4 Non-Obvious Costs of Downtime

February 4 2013 | By | in Unified Monitoring

scheduled_downtimeRemember when Twitter went out for 40 minutes last July? Twitter was so contrite that it posted the following statement:

“The cause of today’s outage came from within our data centers. What was noteworthy about today’s outage was the coincidental failure of two parallel systems at nearly the same time…We are investing aggressively in our systems to avoid this situation in the future.”

Glitches like this have consequences – many of which aren’t immediately obvious, and often aren’t public. Many are much more serious, because their business value is more intense for any one customer. I can think of four cautionary tales right off the bat.

 

1) Silent but deadly financial claw-backs

When one firm’s systems experienced serious performance degradation during the holiday season (at precisely the time when traffic was expected to peak), savvy customers took financial action behind closed doors.

“We did issue credits in some cases. So that some customers in essence got free services. These were the ones who were able to show how much money they made on the same day last year, [and] how much money they were making every hour until the problem occurred. I know a lot of executives who had to spend a great deal of time on damage control. And the financial and legal folks were heads-down trying to figure out [to what degree] the customers could blame us, and how accounts receivable would be impacted.”

 

2) Loss of confidence in your technology know-how

United Airlines reported a $620 million quarterly loss last month. United’s switch to a single passenger-information system last year caused problems with its website and frustrated some of its most lucrative customers when they couldn’t get upgrades to first-class seats. Some of its customer service workers at airports struggled with new software on their computers, creating long lines…. Traffic fell 3.2% in the fourth quarter. Two examples of United’s systems failures stick out:

1.  In late August 2012, United’s network infrastructure crashed, forcing United agents to issue handwritten boarding passes. In the days before Twitter and Instagram, this might not have been that big a deal. But  affected passengers posted early and often. This Instagram post with its attendant comments was especially damning. (Might insert Instagram photo too.

2. Then in mid-November, United’s dispatch system software failed for two hours, causing hundreds of flight delays. I found a representative Tweet, courtesy of the Tampa Bay Times:

Screen Shot 2013-02-04 at 11.17.34 AM

This November blunder caused Henry Harteveldt, co-founder of Atmosphere Research Group to tell the Chicago Tribune:

“It is flat-out unacceptable. This makes United a laughingstock among airlines.”

It’s safe to say that United’s latest losses have a lot to do with its “laughingstock” reputation. But it’s not just laughable. Fundamentally, humans don’t fly without technology, and so United is in the technology business. I think it’s safe to say you want your family flying an airline that has its sh-, er, stuff together.

 

3) Loss of confidence in your Quality Controls

If the same system degrades or goes dark multiple times, consumers may stick around (think cable TV or Twitter). But B2B customers have to calculate risk differently, especially when patterns emerge. Your typical B2B customer has put her trust in you to provide her with services essential to running her business. She may let you slide on one outage (particularly if you reimburse her appropriately), but shame on her if you fool her again…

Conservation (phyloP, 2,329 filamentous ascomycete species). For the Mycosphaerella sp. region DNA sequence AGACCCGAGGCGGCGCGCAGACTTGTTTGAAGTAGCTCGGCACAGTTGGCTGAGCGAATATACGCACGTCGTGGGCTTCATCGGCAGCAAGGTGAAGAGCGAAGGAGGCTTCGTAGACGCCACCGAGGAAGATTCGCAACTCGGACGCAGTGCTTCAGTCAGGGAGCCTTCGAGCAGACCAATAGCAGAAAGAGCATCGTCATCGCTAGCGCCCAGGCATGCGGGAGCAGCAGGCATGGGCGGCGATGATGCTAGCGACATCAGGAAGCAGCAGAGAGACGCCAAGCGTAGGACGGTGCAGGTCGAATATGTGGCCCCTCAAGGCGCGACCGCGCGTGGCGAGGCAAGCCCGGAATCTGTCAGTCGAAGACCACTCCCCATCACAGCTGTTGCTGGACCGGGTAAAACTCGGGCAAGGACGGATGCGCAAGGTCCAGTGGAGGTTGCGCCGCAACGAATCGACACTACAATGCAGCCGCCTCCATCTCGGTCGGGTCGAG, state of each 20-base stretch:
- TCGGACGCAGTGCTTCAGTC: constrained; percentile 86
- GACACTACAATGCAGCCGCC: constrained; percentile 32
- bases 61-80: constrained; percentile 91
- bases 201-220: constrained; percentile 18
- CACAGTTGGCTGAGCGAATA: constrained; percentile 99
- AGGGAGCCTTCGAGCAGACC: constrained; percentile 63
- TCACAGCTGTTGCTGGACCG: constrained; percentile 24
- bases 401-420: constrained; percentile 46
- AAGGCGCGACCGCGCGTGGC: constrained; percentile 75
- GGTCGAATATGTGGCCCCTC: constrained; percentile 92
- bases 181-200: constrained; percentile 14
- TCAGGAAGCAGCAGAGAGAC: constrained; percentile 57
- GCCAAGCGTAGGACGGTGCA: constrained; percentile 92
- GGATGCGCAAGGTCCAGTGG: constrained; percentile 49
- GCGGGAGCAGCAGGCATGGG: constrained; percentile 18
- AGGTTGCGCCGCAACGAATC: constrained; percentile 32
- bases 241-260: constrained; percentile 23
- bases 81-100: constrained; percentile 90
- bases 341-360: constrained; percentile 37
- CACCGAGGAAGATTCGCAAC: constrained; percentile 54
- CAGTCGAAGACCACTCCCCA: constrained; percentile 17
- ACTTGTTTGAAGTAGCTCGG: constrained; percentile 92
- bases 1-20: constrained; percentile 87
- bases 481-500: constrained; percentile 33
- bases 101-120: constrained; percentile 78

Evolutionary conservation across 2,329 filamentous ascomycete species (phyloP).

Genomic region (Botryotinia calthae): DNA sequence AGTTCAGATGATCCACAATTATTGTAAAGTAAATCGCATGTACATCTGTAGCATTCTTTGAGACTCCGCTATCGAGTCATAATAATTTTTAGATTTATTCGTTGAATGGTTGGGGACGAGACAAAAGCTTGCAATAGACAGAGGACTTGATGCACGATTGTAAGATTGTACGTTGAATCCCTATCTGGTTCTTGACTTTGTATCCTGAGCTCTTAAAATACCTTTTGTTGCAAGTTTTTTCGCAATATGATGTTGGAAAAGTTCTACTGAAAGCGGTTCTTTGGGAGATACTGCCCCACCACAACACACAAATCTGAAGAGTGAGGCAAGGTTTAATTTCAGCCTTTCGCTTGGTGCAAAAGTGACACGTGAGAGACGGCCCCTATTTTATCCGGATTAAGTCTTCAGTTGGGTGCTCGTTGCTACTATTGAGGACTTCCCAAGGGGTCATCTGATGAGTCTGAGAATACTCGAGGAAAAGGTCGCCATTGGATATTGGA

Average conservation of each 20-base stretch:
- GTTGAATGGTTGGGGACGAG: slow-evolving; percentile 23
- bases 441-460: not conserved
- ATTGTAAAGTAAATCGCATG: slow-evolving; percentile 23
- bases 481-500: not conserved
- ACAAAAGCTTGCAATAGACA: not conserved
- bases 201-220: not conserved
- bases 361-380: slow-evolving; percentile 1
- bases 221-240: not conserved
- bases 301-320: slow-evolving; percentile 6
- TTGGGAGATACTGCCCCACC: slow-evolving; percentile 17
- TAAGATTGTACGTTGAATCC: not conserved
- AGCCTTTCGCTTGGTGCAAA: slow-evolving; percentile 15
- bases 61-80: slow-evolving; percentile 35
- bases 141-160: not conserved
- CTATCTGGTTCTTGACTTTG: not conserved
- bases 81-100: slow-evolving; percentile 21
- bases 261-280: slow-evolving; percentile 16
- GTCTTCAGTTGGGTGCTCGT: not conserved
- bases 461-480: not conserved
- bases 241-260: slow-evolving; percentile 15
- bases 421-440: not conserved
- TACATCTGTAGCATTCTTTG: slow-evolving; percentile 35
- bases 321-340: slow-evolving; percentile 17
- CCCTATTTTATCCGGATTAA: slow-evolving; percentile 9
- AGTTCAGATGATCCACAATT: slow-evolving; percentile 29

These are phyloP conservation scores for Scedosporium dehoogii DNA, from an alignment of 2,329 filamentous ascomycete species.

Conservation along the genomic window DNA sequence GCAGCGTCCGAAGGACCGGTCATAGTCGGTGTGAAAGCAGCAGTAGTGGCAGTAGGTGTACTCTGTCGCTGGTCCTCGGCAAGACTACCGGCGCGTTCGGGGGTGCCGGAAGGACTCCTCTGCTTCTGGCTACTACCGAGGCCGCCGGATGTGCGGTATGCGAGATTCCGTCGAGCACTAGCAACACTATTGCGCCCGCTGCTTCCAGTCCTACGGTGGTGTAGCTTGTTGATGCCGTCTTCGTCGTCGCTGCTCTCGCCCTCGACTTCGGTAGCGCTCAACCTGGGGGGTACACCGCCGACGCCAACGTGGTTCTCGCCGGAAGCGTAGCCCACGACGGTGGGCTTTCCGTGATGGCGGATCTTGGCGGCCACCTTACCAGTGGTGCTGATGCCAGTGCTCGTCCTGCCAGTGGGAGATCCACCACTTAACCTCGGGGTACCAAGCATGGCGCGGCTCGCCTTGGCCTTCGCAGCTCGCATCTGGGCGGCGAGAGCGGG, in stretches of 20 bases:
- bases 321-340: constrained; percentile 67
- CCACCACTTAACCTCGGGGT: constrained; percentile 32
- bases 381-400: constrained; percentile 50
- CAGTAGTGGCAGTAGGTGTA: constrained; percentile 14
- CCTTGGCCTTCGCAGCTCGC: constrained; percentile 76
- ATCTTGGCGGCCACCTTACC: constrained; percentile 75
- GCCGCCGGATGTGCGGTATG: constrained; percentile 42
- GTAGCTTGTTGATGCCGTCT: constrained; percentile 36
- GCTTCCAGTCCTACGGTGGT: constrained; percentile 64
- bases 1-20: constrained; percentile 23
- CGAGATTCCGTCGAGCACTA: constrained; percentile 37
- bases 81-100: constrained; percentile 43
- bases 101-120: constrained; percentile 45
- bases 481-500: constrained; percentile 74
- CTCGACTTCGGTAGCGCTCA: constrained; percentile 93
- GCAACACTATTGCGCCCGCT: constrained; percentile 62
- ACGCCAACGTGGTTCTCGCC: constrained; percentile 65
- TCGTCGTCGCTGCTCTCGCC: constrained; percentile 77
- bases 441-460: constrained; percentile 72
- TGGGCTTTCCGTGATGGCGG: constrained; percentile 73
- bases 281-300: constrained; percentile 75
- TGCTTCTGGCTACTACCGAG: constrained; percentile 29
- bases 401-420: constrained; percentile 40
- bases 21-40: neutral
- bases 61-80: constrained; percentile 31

“The first time it happened, they said all the right things. I gave them the benefit of the doubt. They seemed really contrite. I thought surely it was a one-off. But I fully expected they’d ensure it didn’t happen again. The second time, I couldn’t believe I had to call them and tell them they had another outage. How the heck was I the first to know they had an outage?It’s bad enough if there’s a bug in your systems, but if you don’t even notice there was a problem, then you’ve got a second problem! And now it’s like you’re not running a real business. And relying on you is not the smart choice for my business.”

 

4) FUD for  hungry competitors

Nothing makes your competitors grin like your showing weakness. They know about your issues, and they use your issues to spread “FUD” (Fear, Uncertainty, and Doubt). FUD about you is deployed when they think their customer is considering switching to you. Or when a prospect is choosing between your offering and theirs. Or when they slink up to your customer and try to pry that customer away. You may never even know why a customer didn’t renew their contract. Or why your competitor seems to be adding more customers than you’d otherwise expect.

 

So the next time somebody says downtime is just a cost of doing business, and that you’ll have to live with it, remind them that downtime has a ripple effect throughout the health of the entire organization, and can cost much more than is immediately obvious. If you are serious about serving your customers and growing your business, you decide how many 9’s  you plan to serve up, and then you measure your performance against that. Otherwise, I’m not betting MY business on you.

 

Image Credit

 

Robyn Weisman has written about technology for over a decade, specializing on IT-related topics, such as server and storage virtualization, data storage and cloud computing. Her email address is robyn@robynweisman.com. Google